Moving further south, Tommen is officially the new ruler of King’s Landing, taking Margaery as his queen. But Cersei isn’t done fighting for power, enlisting the help of religious extremists led by the High Sparrow (Jonathan Pryce) to take down the Tyrells. In a surprising twist, she gets taken down with them. Cersei reached a new level of exciting-to-watch this season. Then again, I’ve always felt a sliver of pity for her; she always loved her children fully, which she handled the only way her family and the world taught her how. So in the finale when she’s humiliated and rendered powerless in the city, it was actually very difficult to watch. This storyline was never the most exciting of season five, but it was consistently fascinating and definitely had the best ending (depending on a few of those pesky deaths) of any this season.

Even further south were Jaime and Bronn trying to bring Myrcella back to King’s Landing from Dorne. Many fans groaned at how little tension this plot had, but I have to admit I enjoyed the lightness of it as compared with the season’s heavier storylines. Between Jaime, Bronn, Ellaria, and the Sand Snakes, there were a lot of big personalities at play here, they just mostly didn’t actually do anything, at least until the finale when Ellaria murdered Myrcella. Still, it’s not like this was the main focus of the season, when it was boring it was relatively harmless.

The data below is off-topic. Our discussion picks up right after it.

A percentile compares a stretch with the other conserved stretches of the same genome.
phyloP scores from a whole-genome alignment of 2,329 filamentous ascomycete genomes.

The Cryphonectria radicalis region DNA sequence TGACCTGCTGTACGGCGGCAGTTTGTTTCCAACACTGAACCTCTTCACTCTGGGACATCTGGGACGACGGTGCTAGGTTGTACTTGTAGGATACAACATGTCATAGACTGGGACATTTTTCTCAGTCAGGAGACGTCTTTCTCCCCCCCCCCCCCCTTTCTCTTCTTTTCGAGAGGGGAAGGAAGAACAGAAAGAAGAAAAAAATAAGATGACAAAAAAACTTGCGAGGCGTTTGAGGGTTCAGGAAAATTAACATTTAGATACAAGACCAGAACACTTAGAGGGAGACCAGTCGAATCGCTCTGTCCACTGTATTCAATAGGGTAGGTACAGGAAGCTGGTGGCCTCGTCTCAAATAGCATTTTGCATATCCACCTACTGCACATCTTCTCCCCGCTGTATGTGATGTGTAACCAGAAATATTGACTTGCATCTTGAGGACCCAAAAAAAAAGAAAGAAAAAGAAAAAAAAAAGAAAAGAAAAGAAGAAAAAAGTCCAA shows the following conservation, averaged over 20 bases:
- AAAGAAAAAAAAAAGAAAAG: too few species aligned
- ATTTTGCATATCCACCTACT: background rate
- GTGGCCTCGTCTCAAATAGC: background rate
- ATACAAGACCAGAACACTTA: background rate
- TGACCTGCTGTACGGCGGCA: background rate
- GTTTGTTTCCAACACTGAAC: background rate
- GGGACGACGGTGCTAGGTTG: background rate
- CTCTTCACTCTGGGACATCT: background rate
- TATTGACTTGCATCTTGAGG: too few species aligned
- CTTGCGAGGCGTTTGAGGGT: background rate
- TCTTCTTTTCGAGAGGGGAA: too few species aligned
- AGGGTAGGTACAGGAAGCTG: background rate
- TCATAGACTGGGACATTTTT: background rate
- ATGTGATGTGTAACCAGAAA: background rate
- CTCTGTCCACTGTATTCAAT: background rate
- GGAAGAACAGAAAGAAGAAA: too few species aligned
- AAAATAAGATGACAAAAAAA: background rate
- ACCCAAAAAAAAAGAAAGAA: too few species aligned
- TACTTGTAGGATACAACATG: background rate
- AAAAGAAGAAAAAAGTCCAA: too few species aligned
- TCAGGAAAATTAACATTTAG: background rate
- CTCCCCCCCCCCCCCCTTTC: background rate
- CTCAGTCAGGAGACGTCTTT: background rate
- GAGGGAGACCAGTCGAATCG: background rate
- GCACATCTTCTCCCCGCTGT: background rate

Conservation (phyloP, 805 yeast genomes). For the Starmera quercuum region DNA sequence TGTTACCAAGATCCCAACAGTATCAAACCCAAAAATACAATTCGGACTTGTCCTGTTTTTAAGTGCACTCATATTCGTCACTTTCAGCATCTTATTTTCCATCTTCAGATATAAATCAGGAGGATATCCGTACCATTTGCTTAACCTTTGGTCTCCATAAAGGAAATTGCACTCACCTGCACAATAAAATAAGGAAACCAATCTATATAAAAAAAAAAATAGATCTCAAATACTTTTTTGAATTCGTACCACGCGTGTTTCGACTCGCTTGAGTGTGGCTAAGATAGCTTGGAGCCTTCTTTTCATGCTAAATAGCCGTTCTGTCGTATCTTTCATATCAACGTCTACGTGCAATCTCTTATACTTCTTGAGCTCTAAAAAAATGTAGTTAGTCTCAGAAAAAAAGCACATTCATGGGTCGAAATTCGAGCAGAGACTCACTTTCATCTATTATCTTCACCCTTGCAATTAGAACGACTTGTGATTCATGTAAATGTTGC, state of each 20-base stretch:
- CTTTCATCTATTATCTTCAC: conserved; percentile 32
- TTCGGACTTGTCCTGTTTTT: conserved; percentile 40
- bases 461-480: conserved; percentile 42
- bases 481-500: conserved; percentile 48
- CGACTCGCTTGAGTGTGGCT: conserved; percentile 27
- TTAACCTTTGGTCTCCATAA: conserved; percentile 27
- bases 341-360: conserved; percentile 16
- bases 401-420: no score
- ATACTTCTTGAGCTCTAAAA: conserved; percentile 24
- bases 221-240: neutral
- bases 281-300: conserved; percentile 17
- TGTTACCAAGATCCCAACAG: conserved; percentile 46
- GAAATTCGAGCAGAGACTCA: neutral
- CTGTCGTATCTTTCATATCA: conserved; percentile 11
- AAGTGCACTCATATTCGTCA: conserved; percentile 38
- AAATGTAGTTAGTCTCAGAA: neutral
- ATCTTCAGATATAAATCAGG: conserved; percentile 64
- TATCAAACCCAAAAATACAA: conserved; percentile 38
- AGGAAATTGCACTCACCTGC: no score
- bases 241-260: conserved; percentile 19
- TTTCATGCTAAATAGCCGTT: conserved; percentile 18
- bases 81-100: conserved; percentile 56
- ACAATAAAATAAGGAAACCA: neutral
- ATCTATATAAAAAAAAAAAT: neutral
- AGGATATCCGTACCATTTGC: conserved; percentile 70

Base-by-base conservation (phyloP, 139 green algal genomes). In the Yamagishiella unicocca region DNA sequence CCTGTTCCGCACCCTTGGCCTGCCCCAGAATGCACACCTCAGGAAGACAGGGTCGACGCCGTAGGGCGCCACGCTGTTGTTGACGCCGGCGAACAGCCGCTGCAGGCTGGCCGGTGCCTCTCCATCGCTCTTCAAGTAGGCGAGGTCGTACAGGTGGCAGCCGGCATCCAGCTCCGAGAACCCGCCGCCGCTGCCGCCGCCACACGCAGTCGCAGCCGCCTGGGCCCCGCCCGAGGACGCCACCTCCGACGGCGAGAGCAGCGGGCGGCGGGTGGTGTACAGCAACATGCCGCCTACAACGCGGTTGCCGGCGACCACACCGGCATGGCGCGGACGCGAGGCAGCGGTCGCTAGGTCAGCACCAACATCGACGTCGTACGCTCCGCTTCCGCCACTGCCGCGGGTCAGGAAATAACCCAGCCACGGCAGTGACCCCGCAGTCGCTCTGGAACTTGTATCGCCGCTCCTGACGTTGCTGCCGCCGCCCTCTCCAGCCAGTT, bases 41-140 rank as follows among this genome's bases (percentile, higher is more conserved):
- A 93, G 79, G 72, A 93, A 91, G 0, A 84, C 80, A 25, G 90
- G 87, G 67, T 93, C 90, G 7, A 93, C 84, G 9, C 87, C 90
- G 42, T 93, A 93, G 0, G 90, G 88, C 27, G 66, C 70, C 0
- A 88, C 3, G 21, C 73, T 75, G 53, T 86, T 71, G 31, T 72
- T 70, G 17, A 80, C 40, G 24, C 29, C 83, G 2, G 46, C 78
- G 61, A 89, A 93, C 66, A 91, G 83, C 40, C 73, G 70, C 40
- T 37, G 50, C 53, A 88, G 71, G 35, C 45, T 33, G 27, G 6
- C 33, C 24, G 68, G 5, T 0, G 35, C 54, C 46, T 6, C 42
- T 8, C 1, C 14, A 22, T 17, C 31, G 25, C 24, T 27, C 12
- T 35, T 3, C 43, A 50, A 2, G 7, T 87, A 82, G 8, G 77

Across the Narrow Sea, Tyrion slowly made his way to Daenerys, first with Varys, then with Jorah. She was meanwhile dealing with the politics of slavery and the fighting pits in Meereen, which spurred a group of assassins knows as the Sons of the Harpy. Their initial attack in the episode named after them was stirring. This storyline picked up again in “The Gift” when Tyrion and Dany finally met, leading to some outstanding conversations in the following episode. But then there was the outstanding climax to this plot in “The Dance of Dragons” that had Dany fly off on Drogon only to pan back to Tyrion’s look of amazement. Most likely he’s thinking about how strong of a ruler she can be. After season five, it’s even more difficult to find reasons not to see her sitting on the throne by the end.

Elsewhere in Essos, Arya finally caught up with Jaqen and trains to become a faceless man. In perhaps her most badass scene yet, she kills Meryn Trant, who killed her fight instructor in season one. But killing out of turn is not without its consequences, as she appears to be blind by the will of the Many-Faced God. It’s a dark storyline for such a young character, but it feels like the most true way for Arya’s story to advance.

So we end season five with some major character progressions and a better idea of where the series is eventually going to go. The White Walkers are a more imminent threat while Dany and Tyrion seem like the perfect queen and hand to take the throne. The showrunners have said there will likely only be two more seasons, so as things wrap up they will hopefully only move faster. But here’s to another stellar season in Westeros! Grade: A-

By Matt Dougherty